Battered in the polls, British leader Gordon Brown has unveiled an urgent legislative plan to clear-up the political expenses scandal gripping the country. The disclosure during the past month of expense system abuse has rocked not only the ruling Labor Party, but it has damaged the reputation of representatives of all political persuasions in the United Kingdom.
Having weathered terrible results in last week's local council elections in England and in European Parliament elections, Prime Minister Gordon Brown has turned his attention to reforming a tainted political system that has angered people up and down the country.
At issue, the abuse of an expense system by politicians that has severely dented the trust voters place in their elected representatives.
Speaking in the House of Commons, Brown called on members of all parties to work together and speed through a reform bill before they break up for the summer.
"In the midst of all the rancor and recriminations about expenses, let us seize the moment to lift our politics to a higher standard. In the midst of doubt let us revive confidence, let us stand together because on this I think we all at least agree that Britain deserves a political system that is equal to hope and character of our people. Let us differ on policy, that is inevitable, but let us stand together for integrity and democracy," he said.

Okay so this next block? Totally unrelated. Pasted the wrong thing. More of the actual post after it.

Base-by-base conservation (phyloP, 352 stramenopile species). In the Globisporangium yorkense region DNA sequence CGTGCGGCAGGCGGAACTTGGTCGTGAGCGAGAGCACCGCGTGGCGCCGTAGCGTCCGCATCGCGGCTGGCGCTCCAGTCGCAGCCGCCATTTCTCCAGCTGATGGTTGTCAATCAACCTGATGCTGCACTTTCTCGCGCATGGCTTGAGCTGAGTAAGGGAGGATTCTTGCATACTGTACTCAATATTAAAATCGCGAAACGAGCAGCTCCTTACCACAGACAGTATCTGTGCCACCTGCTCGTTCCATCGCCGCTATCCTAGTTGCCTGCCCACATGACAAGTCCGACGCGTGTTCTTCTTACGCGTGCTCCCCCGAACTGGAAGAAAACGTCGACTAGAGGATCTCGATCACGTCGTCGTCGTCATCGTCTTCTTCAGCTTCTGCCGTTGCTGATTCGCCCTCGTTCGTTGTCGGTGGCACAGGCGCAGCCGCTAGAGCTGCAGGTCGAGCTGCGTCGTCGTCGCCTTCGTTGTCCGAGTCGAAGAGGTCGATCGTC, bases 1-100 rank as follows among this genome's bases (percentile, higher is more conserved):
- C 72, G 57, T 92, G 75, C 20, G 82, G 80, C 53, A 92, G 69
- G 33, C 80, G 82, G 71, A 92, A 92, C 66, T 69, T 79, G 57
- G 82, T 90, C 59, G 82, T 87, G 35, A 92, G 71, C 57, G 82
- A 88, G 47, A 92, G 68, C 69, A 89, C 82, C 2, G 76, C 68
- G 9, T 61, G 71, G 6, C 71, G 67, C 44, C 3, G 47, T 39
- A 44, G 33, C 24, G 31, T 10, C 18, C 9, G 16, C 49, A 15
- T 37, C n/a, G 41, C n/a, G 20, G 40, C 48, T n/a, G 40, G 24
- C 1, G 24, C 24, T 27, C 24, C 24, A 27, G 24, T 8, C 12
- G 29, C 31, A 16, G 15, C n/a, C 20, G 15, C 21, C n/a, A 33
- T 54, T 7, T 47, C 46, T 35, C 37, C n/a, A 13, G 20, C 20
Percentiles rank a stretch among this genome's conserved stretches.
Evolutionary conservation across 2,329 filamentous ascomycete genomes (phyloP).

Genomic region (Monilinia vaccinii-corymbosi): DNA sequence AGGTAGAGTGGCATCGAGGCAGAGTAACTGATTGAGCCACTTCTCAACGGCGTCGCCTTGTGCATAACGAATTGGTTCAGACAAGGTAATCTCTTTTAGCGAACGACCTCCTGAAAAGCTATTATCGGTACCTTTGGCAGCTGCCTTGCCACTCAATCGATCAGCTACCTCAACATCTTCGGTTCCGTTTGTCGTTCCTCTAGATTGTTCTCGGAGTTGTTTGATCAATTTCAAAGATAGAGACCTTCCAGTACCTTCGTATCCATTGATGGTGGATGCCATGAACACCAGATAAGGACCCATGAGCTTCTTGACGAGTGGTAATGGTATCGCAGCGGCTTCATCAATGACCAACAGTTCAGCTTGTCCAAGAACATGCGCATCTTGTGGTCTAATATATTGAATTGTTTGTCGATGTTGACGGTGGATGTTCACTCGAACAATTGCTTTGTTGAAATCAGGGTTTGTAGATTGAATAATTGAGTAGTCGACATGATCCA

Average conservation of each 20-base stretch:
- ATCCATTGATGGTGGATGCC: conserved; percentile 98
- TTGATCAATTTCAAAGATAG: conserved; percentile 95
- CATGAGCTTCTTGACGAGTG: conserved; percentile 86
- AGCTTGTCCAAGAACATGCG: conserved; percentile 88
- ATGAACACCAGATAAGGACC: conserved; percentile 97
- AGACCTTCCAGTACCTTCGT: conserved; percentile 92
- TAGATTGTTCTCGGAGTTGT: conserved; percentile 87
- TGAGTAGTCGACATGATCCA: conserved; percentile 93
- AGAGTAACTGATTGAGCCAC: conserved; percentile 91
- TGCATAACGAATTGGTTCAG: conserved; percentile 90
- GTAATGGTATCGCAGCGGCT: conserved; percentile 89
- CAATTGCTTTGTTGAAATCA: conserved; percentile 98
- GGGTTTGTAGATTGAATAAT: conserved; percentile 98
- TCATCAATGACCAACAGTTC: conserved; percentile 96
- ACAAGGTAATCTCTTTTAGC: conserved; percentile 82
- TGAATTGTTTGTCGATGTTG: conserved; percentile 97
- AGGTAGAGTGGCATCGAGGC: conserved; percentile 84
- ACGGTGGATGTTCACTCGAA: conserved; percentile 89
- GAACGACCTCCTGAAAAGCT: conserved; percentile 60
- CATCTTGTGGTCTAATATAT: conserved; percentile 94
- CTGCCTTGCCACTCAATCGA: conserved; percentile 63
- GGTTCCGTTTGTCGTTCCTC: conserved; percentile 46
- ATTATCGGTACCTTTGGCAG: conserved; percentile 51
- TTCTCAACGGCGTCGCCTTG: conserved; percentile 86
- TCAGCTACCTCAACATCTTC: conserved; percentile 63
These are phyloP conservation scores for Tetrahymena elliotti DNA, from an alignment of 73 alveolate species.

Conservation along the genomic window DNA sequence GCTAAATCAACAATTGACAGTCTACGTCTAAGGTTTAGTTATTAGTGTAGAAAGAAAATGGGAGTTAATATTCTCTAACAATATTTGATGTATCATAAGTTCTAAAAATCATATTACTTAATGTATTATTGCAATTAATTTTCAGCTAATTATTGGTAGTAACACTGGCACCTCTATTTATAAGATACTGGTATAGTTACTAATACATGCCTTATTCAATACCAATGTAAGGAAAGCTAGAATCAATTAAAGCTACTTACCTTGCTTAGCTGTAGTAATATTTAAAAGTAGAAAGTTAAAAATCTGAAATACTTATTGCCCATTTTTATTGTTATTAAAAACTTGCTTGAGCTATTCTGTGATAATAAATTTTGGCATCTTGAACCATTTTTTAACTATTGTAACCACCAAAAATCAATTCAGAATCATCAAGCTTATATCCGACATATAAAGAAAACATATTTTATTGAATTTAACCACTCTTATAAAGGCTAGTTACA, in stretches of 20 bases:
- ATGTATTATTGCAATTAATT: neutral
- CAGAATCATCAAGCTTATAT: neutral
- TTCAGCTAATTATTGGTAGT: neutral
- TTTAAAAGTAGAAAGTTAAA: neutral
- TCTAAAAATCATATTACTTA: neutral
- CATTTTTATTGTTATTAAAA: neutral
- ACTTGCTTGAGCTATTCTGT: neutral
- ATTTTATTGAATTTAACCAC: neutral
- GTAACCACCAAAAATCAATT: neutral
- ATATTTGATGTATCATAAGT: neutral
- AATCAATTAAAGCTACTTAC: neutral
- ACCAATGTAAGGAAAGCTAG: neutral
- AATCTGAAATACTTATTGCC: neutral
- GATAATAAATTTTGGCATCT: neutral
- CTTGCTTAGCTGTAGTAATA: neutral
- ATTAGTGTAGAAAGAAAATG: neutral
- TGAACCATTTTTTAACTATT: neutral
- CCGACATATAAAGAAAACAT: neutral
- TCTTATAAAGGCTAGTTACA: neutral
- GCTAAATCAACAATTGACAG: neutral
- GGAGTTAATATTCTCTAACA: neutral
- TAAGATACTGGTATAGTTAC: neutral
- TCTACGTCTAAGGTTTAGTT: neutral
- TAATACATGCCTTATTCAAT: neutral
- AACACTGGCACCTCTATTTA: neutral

At the heart of the legislation, Brown wants to see the creation of an independent body that will oversee politicians' expenses.
"We propose that the House of Commons and then subsequently the House of Lords move from the old system of self-regulation to independent statutory regulation," he said. "This will mean the immediate creation of a new parliamentary standards authority."
"It will have delegated power to regulate the system of allowances. No more can Westminster operate in ways reminiscent of the last century where the members make up the rules and operate them among themselves," he added.
Brown also wants, what he calls, a legally binding code of conduct for parliamentarians.
The leader of the main opposition Conservative Party, David Cameron, says he agrees with most of the reforms outlined by the prime minister, but Cameron says what the country really needs now is a change of government.
"Is not the answer to our discredited politics, to our disillusioned country and to our desperately weak government a general election?," he said.
Revelations about politicians' expense abuses published in Britain's Daily Telegraph newspaper have angered many, especially because of the tough economic times Britain is going through.
Although the actions of politicians from all the major parties have been highlighted by the paper, it is the ruling Labor Party that has taken the biggest hit.
Labor remains far behind the opposition Conservatives in various polls, which has led some in the Labor Party to call for a leadership change before the next general election that must come within the next 12 months.